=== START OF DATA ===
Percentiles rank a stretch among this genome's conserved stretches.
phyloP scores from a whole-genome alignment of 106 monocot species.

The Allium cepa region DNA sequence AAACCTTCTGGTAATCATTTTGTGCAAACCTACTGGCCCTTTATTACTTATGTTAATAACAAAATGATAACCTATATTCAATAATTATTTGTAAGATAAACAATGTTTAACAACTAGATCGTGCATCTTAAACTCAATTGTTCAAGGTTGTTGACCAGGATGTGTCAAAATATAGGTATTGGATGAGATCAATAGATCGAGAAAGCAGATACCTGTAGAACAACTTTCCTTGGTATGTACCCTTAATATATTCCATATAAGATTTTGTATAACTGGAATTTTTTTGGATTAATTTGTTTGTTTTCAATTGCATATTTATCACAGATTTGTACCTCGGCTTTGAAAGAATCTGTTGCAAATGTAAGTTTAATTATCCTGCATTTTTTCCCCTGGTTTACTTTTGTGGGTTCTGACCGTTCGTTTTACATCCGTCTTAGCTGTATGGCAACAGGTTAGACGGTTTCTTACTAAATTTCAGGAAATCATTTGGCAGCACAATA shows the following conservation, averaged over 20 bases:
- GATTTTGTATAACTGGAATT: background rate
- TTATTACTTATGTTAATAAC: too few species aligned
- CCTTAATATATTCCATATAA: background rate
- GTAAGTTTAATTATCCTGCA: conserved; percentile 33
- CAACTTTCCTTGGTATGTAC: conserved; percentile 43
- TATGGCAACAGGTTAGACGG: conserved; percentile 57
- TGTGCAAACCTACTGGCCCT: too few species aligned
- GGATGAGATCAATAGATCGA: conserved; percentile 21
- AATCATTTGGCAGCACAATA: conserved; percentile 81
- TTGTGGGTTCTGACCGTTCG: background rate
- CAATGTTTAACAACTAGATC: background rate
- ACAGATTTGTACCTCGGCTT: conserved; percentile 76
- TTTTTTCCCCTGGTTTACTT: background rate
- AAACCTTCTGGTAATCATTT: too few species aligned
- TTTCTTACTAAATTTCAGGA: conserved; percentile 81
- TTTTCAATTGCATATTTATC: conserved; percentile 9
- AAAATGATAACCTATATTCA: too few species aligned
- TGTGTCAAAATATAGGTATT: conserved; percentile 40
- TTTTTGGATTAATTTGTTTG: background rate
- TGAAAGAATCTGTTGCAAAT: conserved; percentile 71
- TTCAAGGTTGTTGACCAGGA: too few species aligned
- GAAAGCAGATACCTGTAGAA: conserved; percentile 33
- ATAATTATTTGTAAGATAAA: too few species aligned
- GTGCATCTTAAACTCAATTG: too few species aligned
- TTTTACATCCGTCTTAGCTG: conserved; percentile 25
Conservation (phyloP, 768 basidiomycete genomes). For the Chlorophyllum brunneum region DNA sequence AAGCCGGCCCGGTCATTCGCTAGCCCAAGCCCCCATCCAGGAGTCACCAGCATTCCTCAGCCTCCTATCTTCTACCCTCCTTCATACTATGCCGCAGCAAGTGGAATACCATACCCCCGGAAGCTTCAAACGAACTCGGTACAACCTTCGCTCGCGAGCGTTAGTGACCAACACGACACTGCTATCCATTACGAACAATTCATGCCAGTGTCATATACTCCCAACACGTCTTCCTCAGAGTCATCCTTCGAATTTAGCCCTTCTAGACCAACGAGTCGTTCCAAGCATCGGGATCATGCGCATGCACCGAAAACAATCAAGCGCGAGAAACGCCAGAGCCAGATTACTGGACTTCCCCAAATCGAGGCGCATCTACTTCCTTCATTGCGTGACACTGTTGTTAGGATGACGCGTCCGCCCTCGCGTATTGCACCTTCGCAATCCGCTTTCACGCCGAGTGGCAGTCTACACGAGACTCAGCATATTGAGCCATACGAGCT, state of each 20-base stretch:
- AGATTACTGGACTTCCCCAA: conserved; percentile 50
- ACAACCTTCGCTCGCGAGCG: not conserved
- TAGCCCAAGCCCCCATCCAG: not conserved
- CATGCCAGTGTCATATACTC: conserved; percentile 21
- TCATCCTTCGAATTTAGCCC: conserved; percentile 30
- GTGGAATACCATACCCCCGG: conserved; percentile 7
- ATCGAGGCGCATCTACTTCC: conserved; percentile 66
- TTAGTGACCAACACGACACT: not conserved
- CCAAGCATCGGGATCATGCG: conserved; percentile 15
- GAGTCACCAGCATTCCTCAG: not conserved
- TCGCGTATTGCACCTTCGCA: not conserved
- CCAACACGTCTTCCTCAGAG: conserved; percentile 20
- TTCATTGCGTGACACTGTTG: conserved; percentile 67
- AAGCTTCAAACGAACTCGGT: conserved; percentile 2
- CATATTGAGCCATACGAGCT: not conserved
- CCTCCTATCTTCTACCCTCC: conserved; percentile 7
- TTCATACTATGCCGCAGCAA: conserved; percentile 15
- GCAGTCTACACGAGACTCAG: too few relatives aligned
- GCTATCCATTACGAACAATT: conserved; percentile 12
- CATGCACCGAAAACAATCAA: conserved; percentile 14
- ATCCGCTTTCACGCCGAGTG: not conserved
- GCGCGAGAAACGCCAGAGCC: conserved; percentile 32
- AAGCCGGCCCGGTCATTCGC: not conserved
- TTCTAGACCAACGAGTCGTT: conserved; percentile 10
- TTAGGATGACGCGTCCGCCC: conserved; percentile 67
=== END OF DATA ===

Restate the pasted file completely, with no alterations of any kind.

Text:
Percentiles rank a stretch among this genome's conserved stretches.
phyloP scores from a whole-genome alignment of 106 monocot species.

The Allium cepa region DNA sequence AAACCTTCTGGTAATCATTTTGTGCAAACCTACTGGCCCTTTATTACTTATGTTAATAACAAAATGATAACCTATATTCAATAATTATTTGTAAGATAAACAATGTTTAACAACTAGATCGTGCATCTTAAACTCAATTGTTCAAGGTTGTTGACCAGGATGTGTCAAAATATAGGTATTGGATGAGATCAATAGATCGAGAAAGCAGATACCTGTAGAACAACTTTCCTTGGTATGTACCCTTAATATATTCCATATAAGATTTTGTATAACTGGAATTTTTTTGGATTAATTTGTTTGTTTTCAATTGCATATTTATCACAGATTTGTACCTCGGCTTTGAAAGAATCTGTTGCAAATGTAAGTTTAATTATCCTGCATTTTTTCCCCTGGTTTACTTTTGTGGGTTCTGACCGTTCGTTTTACATCCGTCTTAGCTGTATGGCAACAGGTTAGACGGTTTCTTACTAAATTTCAGGAAATCATTTGGCAGCACAATA shows the following conservation, averaged over 20 bases:
- GATTTTGTATAACTGGAATT: background rate
- TTATTACTTATGTTAATAAC: too few species aligned
- CCTTAATATATTCCATATAA: background rate
- GTAAGTTTAATTATCCTGCA: conserved; percentile 33
- CAACTTTCCTTGGTATGTAC: conserved; percentile 43
- TATGGCAACAGGTTAGACGG: conserved; percentile 57
- TGTGCAAACCTACTGGCCCT: too few species aligned
- GGATGAGATCAATAGATCGA: conserved; percentile 21
- AATCATTTGGCAGCACAATA: conserved; percentile 81
- TTGTGGGTTCTGACCGTTCG: background rate
- CAATGTTTAACAACTAGATC: background rate
- ACAGATTTGTACCTCGGCTT: conserved; percentile 76
- TTTTTTCCCCTGGTTTACTT: background rate
- AAACCTTCTGGTAATCATTT: too few species aligned
- TTTCTTACTAAATTTCAGGA: conserved; percentile 81
- TTTTCAATTGCATATTTATC: conserved; percentile 9
- AAAATGATAACCTATATTCA: too few species aligned
- TGTGTCAAAATATAGGTATT: conserved; percentile 40
- TTTTTGGATTAATTTGTTTG: background rate
- TGAAAGAATCTGTTGCAAAT: conserved; percentile 71
- TTCAAGGTTGTTGACCAGGA: too few species aligned
- GAAAGCAGATACCTGTAGAA: conserved; percentile 33
- ATAATTATTTGTAAGATAAA: too few species aligned
- GTGCATCTTAAACTCAATTG: too few species aligned
- TTTTACATCCGTCTTAGCTG: conserved; percentile 25
Conservation (phyloP, 768 basidiomycete genomes). For the Chlorophyllum brunneum region DNA sequence AAGCCGGCCCGGTCATTCGCTAGCCCAAGCCCCCATCCAGGAGTCACCAGCATTCCTCAGCCTCCTATCTTCTACCCTCCTTCATACTATGCCGCAGCAAGTGGAATACCATACCCCCGGAAGCTTCAAACGAACTCGGTACAACCTTCGCTCGCGAGCGTTAGTGACCAACACGACACTGCTATCCATTACGAACAATTCATGCCAGTGTCATATACTCCCAACACGTCTTCCTCAGAGTCATCCTTCGAATTTAGCCCTTCTAGACCAACGAGTCGTTCCAAGCATCGGGATCATGCGCATGCACCGAAAACAATCAAGCGCGAGAAACGCCAGAGCCAGATTACTGGACTTCCCCAAATCGAGGCGCATCTACTTCCTTCATTGCGTGACACTGTTGTTAGGATGACGCGTCCGCCCTCGCGTATTGCACCTTCGCAATCCGCTTTCACGCCGAGTGGCAGTCTACACGAGACTCAGCATATTGAGCCATACGAGCT, state of each 20-base stretch:
- AGATTACTGGACTTCCCCAA: conserved; percentile 50
- ACAACCTTCGCTCGCGAGCG: not conserved
- TAGCCCAAGCCCCCATCCAG: not conserved
- CATGCCAGTGTCATATACTC: conserved; percentile 21
- TCATCCTTCGAATTTAGCCC: conserved; percentile 30
- GTGGAATACCATACCCCCGG: conserved; percentile 7
- ATCGAGGCGCATCTACTTCC: conserved; percentile 66
- TTAGTGACCAACACGACACT: not conserved
- CCAAGCATCGGGATCATGCG: conserved; percentile 15
- GAGTCACCAGCATTCCTCAG: not conserved
- TCGCGTATTGCACCTTCGCA: not conserved
- CCAACACGTCTTCCTCAGAG: conserved; percentile 20
- TTCATTGCGTGACACTGTTG: conserved; percentile 67
- AAGCTTCAAACGAACTCGGT: conserved; percentile 2
- CATATTGAGCCATACGAGCT: not conserved
- CCTCCTATCTTCTACCCTCC: conserved; percentile 7
- TTCATACTATGCCGCAGCAA: conserved; percentile 15
- GCAGTCTACACGAGACTCAG: too few relatives aligned
- GCTATCCATTACGAACAATT: conserved; percentile 12
- CATGCACCGAAAACAATCAA: conserved; percentile 14
- ATCCGCTTTCACGCCGAGTG: not conserved
- GCGCGAGAAACGCCAGAGCC: conserved; percentile 32
- AAGCCGGCCCGGTCATTCGC: not conserved
- TTCTAGACCAACGAGTCGTT: conserved; percentile 10
- TTAGGATGACGCGTCCGCCC: conserved; percentile 67